On August 16, one of the group members said that as he was returning home from Ali’s funeral at about 10 p.m., he spotted a white Toyota Crown Royal Saloon car with blank license plates following him, but he was able to evade it. He said that someone knocked on his door two hours later, but when he opened it he only saw a car speeding away.
On August 17, Ludia Remon, an activist with close ties to group members, said unidentifiable armed men in a white Toyota Crown Royal Saloon opened fire outside her home on her and two friends involved in the protest group, Fahad al-Zubaidi and Abbas al-Subhi. Remon was hit in the leg and al-Subhi in his back, wounding both, she said, before they were able to drive away. The attackers’ car was visible in CCTV footage of the incident.
On August 19, an unidentifiable armed man on the back of a motorcycle shot and killed a protest movement leader, Reham Yacoub, as she was leaving the gym in her car. The attack also wounded a friend of hers in the car. Yacoub also had ties to the group.
“We are under threat,” said the member who had been followed. “A senior security official that I know warned us that our group is being targeted but didn’t know by whom. I have now gone into hiding.”
On August 17, after the attack outside Remon’s home, Prime Minister al-Kadhimi fired Chief Falih, and the governorate’s director of the National Security Service, an intelligence agency that reports to the prime minister. But he did not refer anyone in Basra for prosecution for the killings, as far as Human Rights Watch has been able to determine.
In 2018 in Basra, Interior Ministry forces injured dozens of people and killed several with excessive force when trying to disperse protesters.
On August 16, 2020, protesters gathered outside of the home of the Basra governor, demanding accountability for Ali’s death. Two journalists who attended the protest said that armed forces in SWAT uniforms beat them with wooden batons, kicked and slapped them when they saw the journalists filming SWAT forces beating protesters, and opened fire with live ammunition into the air. Some protesters were also throwing rocks and Molotov cocktails at SWAT forces and lighting cars on fire, the journalists said.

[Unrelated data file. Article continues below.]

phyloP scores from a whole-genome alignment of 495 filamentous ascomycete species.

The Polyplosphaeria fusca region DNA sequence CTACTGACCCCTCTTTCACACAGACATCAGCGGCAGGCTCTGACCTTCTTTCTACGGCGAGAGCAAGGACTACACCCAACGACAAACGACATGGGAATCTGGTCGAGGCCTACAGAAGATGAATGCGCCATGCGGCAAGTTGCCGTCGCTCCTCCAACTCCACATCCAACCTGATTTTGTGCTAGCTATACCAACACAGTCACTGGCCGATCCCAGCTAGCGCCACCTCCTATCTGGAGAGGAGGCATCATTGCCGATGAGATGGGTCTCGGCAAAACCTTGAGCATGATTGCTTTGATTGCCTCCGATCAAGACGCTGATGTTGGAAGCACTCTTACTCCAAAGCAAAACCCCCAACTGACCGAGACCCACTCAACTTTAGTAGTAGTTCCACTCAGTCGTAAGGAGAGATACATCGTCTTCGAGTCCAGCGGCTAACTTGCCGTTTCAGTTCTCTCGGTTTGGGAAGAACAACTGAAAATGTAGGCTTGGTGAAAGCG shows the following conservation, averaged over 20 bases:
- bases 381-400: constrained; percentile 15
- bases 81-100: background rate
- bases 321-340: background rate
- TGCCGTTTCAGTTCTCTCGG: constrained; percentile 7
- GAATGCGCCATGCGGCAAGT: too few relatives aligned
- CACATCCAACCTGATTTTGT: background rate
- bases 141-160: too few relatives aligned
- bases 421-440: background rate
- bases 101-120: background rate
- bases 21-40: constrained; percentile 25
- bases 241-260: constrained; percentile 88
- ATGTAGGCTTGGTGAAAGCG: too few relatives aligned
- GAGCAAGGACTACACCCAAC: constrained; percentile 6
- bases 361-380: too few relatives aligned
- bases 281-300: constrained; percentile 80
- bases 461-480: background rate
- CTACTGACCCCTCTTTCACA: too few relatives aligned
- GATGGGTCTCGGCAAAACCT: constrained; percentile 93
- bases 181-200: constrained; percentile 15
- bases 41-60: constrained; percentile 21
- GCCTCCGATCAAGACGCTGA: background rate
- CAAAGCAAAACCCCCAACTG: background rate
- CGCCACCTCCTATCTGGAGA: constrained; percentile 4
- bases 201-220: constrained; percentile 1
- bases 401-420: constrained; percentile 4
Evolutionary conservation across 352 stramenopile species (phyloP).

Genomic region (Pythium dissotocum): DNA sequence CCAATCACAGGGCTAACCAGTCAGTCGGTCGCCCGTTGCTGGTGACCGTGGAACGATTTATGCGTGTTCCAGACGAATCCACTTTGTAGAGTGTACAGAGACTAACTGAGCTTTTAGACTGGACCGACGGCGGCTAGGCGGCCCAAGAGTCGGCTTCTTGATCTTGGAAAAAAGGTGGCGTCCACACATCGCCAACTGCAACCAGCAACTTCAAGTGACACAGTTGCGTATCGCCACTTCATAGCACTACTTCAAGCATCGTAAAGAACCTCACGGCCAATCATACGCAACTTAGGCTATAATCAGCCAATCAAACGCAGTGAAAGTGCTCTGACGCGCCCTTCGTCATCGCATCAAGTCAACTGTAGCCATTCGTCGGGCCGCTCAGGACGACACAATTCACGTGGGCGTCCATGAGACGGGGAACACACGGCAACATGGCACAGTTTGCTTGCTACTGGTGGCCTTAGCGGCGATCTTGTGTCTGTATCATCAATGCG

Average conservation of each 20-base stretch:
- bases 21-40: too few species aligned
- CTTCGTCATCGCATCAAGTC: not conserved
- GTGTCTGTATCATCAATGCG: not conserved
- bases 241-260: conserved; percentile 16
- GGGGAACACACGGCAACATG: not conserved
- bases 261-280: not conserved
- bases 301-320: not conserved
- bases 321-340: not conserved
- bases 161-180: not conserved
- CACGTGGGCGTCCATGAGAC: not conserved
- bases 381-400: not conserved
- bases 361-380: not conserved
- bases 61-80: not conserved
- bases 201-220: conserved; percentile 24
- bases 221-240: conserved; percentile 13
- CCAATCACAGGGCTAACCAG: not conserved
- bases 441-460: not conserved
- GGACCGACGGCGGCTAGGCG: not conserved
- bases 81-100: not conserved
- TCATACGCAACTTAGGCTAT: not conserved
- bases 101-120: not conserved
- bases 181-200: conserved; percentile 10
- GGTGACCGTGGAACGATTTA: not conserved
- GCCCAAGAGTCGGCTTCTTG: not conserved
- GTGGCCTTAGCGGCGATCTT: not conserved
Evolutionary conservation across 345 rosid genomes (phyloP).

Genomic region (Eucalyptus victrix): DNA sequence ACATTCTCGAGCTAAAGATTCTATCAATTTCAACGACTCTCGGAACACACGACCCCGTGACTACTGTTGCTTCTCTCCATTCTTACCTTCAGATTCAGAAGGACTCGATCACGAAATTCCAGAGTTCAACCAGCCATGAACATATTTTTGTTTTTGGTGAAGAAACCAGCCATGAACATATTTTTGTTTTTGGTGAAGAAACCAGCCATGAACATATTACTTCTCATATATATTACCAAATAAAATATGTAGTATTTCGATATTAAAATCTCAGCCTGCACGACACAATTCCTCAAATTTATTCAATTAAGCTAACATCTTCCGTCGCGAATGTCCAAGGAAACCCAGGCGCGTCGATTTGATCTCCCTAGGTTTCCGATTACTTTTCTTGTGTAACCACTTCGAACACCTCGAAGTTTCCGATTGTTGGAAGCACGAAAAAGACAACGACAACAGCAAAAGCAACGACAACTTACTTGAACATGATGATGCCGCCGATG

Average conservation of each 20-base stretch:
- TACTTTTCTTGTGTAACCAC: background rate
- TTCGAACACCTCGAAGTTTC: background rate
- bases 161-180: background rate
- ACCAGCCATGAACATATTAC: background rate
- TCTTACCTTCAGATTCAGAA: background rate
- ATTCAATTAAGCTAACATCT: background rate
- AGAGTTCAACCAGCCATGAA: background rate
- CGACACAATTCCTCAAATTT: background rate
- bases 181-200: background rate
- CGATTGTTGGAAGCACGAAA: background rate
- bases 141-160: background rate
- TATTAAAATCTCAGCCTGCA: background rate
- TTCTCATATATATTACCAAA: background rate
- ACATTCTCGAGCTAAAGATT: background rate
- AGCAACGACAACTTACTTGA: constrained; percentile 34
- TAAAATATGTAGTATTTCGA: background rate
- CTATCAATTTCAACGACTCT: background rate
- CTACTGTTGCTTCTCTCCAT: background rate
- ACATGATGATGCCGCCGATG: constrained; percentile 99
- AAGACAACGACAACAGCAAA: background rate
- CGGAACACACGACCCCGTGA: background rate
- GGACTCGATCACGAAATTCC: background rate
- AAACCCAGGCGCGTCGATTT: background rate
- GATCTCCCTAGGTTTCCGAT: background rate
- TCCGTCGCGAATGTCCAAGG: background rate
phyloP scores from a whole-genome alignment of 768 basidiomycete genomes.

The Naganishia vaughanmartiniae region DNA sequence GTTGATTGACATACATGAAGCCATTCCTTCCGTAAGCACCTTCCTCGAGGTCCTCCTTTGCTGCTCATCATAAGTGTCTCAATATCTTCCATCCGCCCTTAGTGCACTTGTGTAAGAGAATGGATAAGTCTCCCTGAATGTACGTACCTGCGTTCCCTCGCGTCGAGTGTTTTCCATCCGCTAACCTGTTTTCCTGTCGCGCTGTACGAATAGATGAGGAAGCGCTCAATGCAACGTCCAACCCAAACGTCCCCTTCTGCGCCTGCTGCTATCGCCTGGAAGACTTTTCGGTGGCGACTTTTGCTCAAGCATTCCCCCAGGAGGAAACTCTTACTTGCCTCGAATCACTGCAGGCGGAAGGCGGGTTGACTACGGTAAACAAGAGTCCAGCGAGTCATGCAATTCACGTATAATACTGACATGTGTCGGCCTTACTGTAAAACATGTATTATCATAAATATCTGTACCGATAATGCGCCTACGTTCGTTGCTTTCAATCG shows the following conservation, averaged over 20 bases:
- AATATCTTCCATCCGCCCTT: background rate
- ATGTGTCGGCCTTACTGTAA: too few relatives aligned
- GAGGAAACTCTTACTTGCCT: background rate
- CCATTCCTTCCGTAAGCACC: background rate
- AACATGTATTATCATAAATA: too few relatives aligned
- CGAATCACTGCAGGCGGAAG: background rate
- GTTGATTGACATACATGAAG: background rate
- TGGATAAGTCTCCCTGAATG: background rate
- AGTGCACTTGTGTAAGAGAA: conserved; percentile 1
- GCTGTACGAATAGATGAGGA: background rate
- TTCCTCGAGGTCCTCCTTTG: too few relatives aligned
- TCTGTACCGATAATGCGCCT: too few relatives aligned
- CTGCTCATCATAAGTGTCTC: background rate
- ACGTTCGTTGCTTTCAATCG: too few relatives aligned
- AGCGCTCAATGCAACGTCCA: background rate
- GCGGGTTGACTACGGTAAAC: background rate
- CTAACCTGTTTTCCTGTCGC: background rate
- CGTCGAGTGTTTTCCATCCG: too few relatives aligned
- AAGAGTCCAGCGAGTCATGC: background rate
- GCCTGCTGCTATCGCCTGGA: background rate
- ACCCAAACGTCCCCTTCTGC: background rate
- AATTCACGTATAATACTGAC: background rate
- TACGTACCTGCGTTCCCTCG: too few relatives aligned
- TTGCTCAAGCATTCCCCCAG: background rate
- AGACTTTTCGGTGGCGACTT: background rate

One of the journalists said she went to court on August 18 and filed a criminal complaint against a SWAT commander for hitting her so hard that it burst her eardrum. “Since that day, unknown Facebook and Instagram accounts have been attacking me, accusing me of being supported by the US, and accusing me of giving money to protesters to turn out,” she said. “If they know about the criminal complaint I filed, I don’t know how they found out, I didn’t post anything about it.” She said that these allegations were tantamount to calling for her to be assassinated.
The protests across Iraq that began in October 2019 have continued. Clashes with security forces have left close to 560 protesters dead in Baghdad and Iraq’s southern cities, according to the federal government’s own estimates. In May. when al-Kadhimi took office, he formed a committee to investigate the killings of protesters. But as of late August, the committee had yet to announce any findings. In July, the federal government announced it would compensate the families of those killed, and that it had arrested three low-level security forces members. As far as Human Rights Watch has been able to determine, no senior commanders have been prosecuted.
On July 6, unidentified gunmen on a motorcycle assassinated a prominent political analyst, Hisham al-Hashimi, outside his home in Baghdad. Al-Hashimi was well connected to Iraq’s political elite, including its prime minister and president. Before the killing, al-Hashimi had focused much of his work on researching and criticizing abusive behavior by the Popular Mobilization Forces (PMF or Hashad), formally under the prime minister’s control. Despite commitments from al-Kadhimi, as far as Human Rights Watch has been able to determine, no one has been arrested for the killing and authorities have not provided any transparency on the progress of the investigation.
The Iraqi federal government should make the preliminary findings of the investigative committee into the deaths of protesters public immediately and set out a clear timeline for the committee’s final report.
The government should make public the number of investigations it has referred to the judiciary into armed forces’ behavior, including into PMF members, since protests began in 2019, including the most recent killings. It should include details of the outcomes of the investigations, including sentences given and sentences served, as well as other disciplinary action taken. The government should publicize the steps it is undertaking to investigate killings by non-state armed actors and results achieved. It should present publicly all measures it is currently undertaking to prevent future abuses by armed forces in protest contexts.
“The renewed targeting of protesters in Basra highlights the continued climate of impunity and efforts by armed actors to silence dissent,” Wille said. “Until authorities properly prosecute these horrific killings, protesters are risking their life every time they head out into the streets.”
We noted that with a Tweet in yesterday's snapshot because there wasn't room to include it in full.
The following sites updated: